Control your desires.
You cannot help but admire it, but it is still too negative an answer to be a Christian answer.
You cannot make a dynamic religion out of a coerced, negative morality.

The third answer of the way of Christ is not self-assertion, nor self-negation, but self-fulfillment.
"I am come not to destroy, but to fulfill."

The answer of Jesus is that the strong passions in our human nature was not be destroyed nor suppressed, but pulled together in a supreme master-passion and consecrated to the Kingdom of God.
The transcendent difference in Christ from all who came before Him is summed up
in this magnificent fulfillment.
The world has always tried to alternate between two fruitless extremes.
One is a kind of Nietzscheanism that leaves man an untamed, though sometimes educated and savage.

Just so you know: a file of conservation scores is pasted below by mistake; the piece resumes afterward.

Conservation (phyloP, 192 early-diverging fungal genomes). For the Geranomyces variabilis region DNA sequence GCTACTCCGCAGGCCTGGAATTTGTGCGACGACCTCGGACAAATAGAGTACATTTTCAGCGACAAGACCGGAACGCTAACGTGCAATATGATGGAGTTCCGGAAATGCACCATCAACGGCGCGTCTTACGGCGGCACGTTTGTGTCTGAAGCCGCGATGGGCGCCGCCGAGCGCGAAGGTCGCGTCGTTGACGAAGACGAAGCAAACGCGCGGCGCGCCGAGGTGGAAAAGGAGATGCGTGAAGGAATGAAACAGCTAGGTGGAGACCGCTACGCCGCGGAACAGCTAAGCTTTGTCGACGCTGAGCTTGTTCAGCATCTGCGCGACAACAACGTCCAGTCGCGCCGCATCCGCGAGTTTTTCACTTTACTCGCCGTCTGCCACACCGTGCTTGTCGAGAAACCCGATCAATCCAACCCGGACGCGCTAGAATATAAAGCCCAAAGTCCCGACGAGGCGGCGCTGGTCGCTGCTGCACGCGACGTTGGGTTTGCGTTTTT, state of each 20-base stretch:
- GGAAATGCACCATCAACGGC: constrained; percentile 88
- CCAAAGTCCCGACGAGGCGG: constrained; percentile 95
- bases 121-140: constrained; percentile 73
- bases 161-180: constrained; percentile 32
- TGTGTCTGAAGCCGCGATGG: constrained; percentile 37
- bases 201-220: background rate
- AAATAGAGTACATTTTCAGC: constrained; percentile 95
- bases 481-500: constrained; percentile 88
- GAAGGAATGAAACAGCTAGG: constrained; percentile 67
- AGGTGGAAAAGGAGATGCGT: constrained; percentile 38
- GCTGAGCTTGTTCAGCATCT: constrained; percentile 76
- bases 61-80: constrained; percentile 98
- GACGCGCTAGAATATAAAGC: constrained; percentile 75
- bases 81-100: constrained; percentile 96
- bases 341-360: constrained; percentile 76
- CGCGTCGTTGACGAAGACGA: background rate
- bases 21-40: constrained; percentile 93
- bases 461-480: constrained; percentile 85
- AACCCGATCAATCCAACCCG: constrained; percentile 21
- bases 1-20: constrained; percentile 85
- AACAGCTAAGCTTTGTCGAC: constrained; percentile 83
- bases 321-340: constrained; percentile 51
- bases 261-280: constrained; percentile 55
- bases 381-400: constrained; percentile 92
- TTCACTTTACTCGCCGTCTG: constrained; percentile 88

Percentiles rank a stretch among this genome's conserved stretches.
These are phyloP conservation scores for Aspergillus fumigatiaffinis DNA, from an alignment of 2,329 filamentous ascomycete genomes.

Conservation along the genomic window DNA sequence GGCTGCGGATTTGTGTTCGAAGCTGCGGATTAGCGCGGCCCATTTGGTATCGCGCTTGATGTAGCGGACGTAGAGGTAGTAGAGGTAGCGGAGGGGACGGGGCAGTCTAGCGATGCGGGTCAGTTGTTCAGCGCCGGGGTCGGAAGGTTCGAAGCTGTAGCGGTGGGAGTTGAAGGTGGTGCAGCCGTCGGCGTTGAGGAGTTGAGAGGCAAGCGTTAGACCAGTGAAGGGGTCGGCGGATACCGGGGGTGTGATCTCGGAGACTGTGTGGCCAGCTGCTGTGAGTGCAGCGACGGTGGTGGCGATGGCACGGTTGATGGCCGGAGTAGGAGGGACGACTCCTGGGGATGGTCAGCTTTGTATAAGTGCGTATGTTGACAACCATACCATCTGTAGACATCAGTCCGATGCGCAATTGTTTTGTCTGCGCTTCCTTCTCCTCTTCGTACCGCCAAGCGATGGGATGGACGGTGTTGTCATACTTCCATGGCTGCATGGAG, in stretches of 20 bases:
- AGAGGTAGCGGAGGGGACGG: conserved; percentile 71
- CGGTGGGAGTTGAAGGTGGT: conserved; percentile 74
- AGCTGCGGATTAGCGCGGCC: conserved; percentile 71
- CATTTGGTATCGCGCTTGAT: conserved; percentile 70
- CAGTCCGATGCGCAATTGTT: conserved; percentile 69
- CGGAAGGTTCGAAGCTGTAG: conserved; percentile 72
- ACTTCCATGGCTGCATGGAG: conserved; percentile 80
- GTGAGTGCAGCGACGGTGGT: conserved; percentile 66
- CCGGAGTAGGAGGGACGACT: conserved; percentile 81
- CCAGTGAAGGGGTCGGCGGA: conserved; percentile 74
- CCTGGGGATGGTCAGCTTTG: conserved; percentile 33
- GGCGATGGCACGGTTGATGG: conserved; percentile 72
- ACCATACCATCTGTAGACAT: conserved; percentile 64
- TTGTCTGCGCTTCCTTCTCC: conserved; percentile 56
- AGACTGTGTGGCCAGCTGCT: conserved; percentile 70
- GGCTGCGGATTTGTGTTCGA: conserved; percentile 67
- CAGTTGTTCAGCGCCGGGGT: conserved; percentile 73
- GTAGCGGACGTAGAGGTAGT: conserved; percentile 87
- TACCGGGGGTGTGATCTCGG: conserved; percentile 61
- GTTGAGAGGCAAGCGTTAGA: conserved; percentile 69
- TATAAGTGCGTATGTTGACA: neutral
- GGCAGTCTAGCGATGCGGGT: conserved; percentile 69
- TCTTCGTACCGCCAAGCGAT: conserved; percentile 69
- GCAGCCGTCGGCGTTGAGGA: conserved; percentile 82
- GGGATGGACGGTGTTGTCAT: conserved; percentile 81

The other extreme is that form of Buddhism which breaks a spirit of man, takes the fight out of him,
and leaves him like a dried, up cabbage
Jesus did not come to destroy our powers, but to bring them to fulfillment.

So, what should we do with the wild horses?
Harness them!
Put them to work!
That is His answer.

The Christianity of Jesus does not take the fight out of men.
Look at the record.
Look at the men He picked to follow Him.
It was a public scandal that He spent so much of His time with the rough and the profane
-- with sinners and heathen people.
Jesus genuinely cared about the irreligious.

The people Jesus cared for were people that the Jews considered to be nothing, the black sheep.
"The white sheep are placed, and fed in quiet places;
Their fleece is like silver that the moon has known.
But the black sheep have bigger ugly faces.
The best of all the Shepherd wants them for His own."

Most of them were stormy men with turbulent passions that were often misdirected.
One was a Zealot.
But Jesus did not fear enthusiasm, or even fanaticism.
He knew that torrents in men, like torrents in rivers and waterfalls, could be converted and harnessed,
and use their energy to serve the living God.